A few months back, I took myself off to wander the gallery space of the much hyped Guy Bourdin: Image Maker exhibition at Somerset House. Apologies it's taken me this long to share my review - I'm not really sure where the end of last year went - but the good news is the exhibit is open for another month and a half so plenty of time yet to get yourself down there. Before I share my snaps and thoughts in full, to summarise, it's 100%, cross my heart and hope to die, well worth a weekend peek and at £9 a ticket it would be rude not to! Bold, colourful and provocative, oozing sex appeal and desire, I promise you, you'll be captivated as soon as you step though those detail drenched Somerset House doors.
Guy Bourdin (1928-1991)
Who was Guy? There's no short answer to that question but if I were to try and capture in one sentence, I would say ... A French photographer who transformed fashion and commercial photography in the 70s by turning the basic function of photography, in the advertising world, on it's head. Many thought photography was the means to conjure desire and sell something but Bourdin believed that to capture the viewer's attention, you needed to place the importance on the image first and the product second. His work epitomises visual storytelling and creates a desire that is unexplainable.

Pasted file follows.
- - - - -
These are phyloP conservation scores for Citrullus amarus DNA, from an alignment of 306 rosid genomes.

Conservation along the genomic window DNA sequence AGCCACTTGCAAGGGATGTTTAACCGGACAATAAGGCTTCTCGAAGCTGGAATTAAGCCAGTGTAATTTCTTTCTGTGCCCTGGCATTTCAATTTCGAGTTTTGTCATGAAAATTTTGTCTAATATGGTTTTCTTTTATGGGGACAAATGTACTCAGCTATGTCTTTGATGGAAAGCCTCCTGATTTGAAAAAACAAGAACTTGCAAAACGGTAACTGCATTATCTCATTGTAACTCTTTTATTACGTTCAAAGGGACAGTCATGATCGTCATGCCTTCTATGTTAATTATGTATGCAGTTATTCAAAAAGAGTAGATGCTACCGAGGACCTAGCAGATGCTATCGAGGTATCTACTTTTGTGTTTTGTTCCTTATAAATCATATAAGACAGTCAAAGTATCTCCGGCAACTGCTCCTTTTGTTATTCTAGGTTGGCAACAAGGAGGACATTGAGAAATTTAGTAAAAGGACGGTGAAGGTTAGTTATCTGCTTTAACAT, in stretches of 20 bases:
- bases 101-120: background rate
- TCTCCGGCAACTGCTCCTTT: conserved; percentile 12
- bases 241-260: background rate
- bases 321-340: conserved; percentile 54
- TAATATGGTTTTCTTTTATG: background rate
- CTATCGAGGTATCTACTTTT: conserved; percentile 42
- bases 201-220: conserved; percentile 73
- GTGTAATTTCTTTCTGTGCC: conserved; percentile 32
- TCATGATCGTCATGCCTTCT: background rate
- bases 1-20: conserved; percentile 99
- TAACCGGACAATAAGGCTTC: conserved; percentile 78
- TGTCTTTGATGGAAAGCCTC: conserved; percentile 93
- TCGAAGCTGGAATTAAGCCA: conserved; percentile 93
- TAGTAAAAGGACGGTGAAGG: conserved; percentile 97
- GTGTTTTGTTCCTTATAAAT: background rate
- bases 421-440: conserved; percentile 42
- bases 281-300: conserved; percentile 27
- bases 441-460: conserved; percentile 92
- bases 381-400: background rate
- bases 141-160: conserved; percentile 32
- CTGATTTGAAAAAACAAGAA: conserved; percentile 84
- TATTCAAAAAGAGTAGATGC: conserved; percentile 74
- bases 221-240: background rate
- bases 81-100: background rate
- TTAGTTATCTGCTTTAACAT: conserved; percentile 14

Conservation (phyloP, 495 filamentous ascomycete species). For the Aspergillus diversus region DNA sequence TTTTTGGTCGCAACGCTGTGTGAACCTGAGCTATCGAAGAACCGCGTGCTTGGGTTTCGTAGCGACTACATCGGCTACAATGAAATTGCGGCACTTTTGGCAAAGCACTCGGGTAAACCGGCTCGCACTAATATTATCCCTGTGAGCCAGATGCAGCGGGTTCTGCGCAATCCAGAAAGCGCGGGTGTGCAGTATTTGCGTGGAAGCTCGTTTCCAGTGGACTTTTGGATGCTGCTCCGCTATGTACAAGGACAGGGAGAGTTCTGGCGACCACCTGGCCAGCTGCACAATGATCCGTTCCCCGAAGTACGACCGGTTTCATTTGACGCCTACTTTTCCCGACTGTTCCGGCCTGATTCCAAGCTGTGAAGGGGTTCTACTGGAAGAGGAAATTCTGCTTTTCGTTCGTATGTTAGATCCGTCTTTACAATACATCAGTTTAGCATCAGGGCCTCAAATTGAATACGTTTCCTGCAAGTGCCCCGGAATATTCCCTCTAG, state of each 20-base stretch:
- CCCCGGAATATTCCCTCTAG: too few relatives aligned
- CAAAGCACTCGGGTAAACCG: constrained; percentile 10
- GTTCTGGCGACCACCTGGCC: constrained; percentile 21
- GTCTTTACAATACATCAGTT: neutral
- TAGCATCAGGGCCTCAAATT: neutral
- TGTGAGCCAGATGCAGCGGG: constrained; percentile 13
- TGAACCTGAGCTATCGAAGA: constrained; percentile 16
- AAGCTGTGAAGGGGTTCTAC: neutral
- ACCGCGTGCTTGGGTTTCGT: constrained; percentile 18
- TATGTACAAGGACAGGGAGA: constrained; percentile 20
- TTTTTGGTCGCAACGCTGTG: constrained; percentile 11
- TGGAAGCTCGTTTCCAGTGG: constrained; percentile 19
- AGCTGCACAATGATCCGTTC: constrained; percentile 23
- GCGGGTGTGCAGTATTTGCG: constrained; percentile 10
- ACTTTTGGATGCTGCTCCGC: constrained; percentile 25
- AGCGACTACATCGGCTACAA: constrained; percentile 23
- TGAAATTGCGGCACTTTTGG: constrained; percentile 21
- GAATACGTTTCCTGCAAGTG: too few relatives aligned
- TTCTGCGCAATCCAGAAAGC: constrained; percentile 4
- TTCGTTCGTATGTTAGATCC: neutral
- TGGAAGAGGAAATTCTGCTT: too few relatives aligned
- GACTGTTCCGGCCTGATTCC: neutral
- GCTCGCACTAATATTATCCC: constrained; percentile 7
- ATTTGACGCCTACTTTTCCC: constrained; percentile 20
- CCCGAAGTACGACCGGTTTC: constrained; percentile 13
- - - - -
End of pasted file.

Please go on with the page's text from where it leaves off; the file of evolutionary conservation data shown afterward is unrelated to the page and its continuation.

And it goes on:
The exhibition starts with a showcase of Bourdin's 'walking legs' Charles Jourdan advertising shoe campaign. They had me at shoe - one of my greatest loves in life! So visualise this - a pair of mannequin legs, cut off below the knees that act as a stand in for a real life model. Each set of pins rock a different pair of Charles Jourdan stilettos of which strut their sexy stuff across the frame of a standout backdrop. Surreal and oh so beautifully distinctive - I'd buy a truckful of those shoes in a heartbeat!
Colour is a regular theme in Bourdin's imagery - packed full of vibrancy laced with a beauty that disrupts the senses by disturbing first and delighting later...
The exhibit then moves onto a series of black and white work, which marks the end of Bourdin's career as a commercial photographer - personally a highlight of the showcase for me...
In my opinion Bourdin broke the mould - his work is gorgeously timeless, ingenious and mind-blowingly fascinating. Go. See his array of phenomenal photography. It won't disappoint. Cross my heart and hope to die.